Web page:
2 - Do you advance creatures as needed or prefer to stick with whatever published builds are available?
3 - If you advance or modify creatures, what is the preferred method (standard HD advancement, class levels, etc.)?
Every time I play a bit of Drakensang: RoT I find myself looking for the German audio files. I'm sick to f%*%ing death of inferior voice acting in import titles. What the hell's wrong with reading the subtitles? I'm really tired of playing games with the localized voice-overs muted.
Anime fans know this feeling all too well.
I'm not asking the industry to change--that's like jumping the Channel--I'm only asking for the original audio to be included. Not default, just included so that I can have access to an audio track that doesn't make my ears bleed.
For many, a dead PC at low levels is simply a corpse; similarly, a PC captured and abandoned by their group is never heard from again, save a poignant mention of familiar broken and battered prisoner seen during the group's return. My current group never liked this approach for several reasons: enduring the mistreatment/slavery/etc. for a chance to escape, morbid curiosity, campaign foreshadowing, where did the corpse go?, and so on.
Everyone managed to get today off, so an early morning journey to Rappan Athuk was called for. Two characters fell within half an hour and I spent a solid ten minutes detailing the pair's death. The next Game Over involved a PC's capture that took almost twenty minutes to cover where, what, and how that character's end finally came. All of this has been at the group's request and they have yet to discover an entrance.
No other group I've GMed for or played with wanted to peek behind the "Game Over" screen. Getting to the point of the thread: How does your group handle "Game Overs"?
Anyone playing it? It's still $7.99 on Steam for the next 17(ish) hours.
It's not bad, from a survival horror connoisseur perspective, but the s~@~ty retro look gets pretty annoying. Sort of reminds me of the Clocktower series (visually). I find myself playing it in bursts of fifteen to twenty minutes thanks to the visual styles and an over-cautious attitude (something I fall back on with every horror game I play).
So far, it's worth the eight bucks.
*Avernum was released early for Macs, but the Windows build isn't available until it's up on Steam.
Thoughts? Since the Geneforge series was amazing and Avadon was (and is) beyond boring, I'm pretty much sold on Avernum.
Behold, the Order of the Chauvinist!
Cavaliers of this order must be male (aspiring female applicants must take steps to become male...*snickers*). Mighty warriors and wise mentors, these cavaliers reinforce traditional gender roles and protect the world against new and dangerous ideas.
Edicts: The cavalier must refute all lies regarding gender equality, education, and sexual "harassment". He must disrupt feminist rallies, protect reckless females from engaging in duels, and prevent women from reading outside of the 'Society' section of each day's broadsheet. He must also stop and admire any woman whose flesh is exposed beyond traditional standards, offering suggestions or approval as applicable.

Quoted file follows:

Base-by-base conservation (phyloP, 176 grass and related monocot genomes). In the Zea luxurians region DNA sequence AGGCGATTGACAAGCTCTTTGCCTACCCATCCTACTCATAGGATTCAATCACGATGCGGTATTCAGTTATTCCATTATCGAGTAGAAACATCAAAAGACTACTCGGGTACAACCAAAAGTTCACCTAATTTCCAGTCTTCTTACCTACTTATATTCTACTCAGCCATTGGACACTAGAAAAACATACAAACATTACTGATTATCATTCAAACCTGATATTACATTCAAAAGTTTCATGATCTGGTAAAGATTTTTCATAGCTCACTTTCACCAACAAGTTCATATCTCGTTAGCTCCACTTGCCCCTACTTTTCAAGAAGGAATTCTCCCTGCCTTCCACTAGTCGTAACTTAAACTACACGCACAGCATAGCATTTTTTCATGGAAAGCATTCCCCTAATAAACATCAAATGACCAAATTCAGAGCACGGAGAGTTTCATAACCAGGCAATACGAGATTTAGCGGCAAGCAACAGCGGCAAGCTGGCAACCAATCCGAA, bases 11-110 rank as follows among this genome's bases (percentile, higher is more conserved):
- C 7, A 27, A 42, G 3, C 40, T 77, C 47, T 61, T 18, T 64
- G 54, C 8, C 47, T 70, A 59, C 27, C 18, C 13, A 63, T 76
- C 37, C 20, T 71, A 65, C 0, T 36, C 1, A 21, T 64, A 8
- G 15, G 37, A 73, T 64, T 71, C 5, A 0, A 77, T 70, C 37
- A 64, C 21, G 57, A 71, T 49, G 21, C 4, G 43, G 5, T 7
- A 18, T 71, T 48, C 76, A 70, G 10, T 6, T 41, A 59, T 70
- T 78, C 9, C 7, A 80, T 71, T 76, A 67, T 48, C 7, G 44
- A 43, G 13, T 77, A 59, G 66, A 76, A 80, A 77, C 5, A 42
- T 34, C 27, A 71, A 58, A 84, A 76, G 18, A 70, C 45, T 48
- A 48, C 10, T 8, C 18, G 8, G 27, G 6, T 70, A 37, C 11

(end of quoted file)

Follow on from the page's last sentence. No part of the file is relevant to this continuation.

Challenge: Whenever an order of the chauvinist issues a challenge, he receives a +1 morale bonus on all melee attacks rolls against any obviously male humanoid, monstrous humanoid, or giant. This bonus increases by +1 for every four levels the cavalier possesses.
Skills: An order of the chauvinist cavalier adds Knowledge (nobility) and Perception to his list of class skills. In addition, an order of the chauvinist cavalier adds his Charisma modifier to the DC on another creature's attempt to conceal their gender from him through Disguise (in addition to his Wisdom modifier as normal).
Other Abilities: A cavalier belonging to the order of the chauvinist gains the following abilities as he increases in level.
Enhanced Bravery (Ex)
Protector of Wenches (Ex)
Only intelligence-based casters (and alchemists) are required to physically store the spells they 'know'. It seems to me that a high intelligence score would indicate a good memory; why shouldn't wizards 'remember' their spells? What if spellbooks could be created as sort of expensive combined scroll? As long as the flavor was intact would it matter?
This is intended as a discussion (The battleground's that way...), so here are a few questions to get things started:
1 - Do you feel that the spellbook (or equivalent) mechanic--not flavor--is necessary for INT-based casters? If so, why?
2 - Do you feel that the flavor and themes surrounding an INT-based caster require them to draw their power from a book or pet? Could you cite examples (books, film, etc.) as to why?